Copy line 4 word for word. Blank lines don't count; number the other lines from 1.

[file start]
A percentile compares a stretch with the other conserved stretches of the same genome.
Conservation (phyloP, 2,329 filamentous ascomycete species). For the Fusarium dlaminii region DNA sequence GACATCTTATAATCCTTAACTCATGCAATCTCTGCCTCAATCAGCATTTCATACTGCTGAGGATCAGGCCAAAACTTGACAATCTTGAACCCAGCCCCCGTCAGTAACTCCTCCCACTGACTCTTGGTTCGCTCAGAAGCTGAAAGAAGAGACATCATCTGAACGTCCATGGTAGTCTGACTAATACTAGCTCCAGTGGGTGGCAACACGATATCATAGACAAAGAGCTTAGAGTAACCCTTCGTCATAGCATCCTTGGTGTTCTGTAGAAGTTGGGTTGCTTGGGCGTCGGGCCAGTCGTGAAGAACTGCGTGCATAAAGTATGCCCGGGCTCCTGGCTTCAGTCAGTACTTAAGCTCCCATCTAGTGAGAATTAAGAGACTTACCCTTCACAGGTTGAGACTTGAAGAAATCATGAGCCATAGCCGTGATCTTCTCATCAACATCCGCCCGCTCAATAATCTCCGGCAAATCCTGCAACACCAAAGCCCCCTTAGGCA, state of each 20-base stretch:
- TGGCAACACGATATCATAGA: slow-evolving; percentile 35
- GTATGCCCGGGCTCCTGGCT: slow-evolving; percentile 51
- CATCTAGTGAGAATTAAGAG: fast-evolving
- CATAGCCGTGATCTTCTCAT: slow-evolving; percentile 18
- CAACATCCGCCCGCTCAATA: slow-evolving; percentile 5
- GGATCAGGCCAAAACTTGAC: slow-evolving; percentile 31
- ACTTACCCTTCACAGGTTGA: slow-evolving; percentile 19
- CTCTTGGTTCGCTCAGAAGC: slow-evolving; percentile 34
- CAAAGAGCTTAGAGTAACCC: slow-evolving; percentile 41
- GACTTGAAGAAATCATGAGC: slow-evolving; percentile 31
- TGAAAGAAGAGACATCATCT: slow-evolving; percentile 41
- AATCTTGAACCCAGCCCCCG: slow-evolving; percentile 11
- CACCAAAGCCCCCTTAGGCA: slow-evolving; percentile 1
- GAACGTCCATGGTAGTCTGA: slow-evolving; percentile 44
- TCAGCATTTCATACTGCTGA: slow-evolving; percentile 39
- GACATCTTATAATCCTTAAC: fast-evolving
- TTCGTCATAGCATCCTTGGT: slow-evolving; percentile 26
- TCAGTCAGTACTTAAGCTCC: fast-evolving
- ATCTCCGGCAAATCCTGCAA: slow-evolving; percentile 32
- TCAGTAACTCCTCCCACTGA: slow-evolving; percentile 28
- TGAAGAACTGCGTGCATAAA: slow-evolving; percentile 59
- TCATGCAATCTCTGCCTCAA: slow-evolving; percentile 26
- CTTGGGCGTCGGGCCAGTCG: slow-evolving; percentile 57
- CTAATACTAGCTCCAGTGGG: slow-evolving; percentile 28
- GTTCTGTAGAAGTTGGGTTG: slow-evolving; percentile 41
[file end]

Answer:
- GTATGCCCGGGCTCCTGGCT: slow-evolving; percentile 51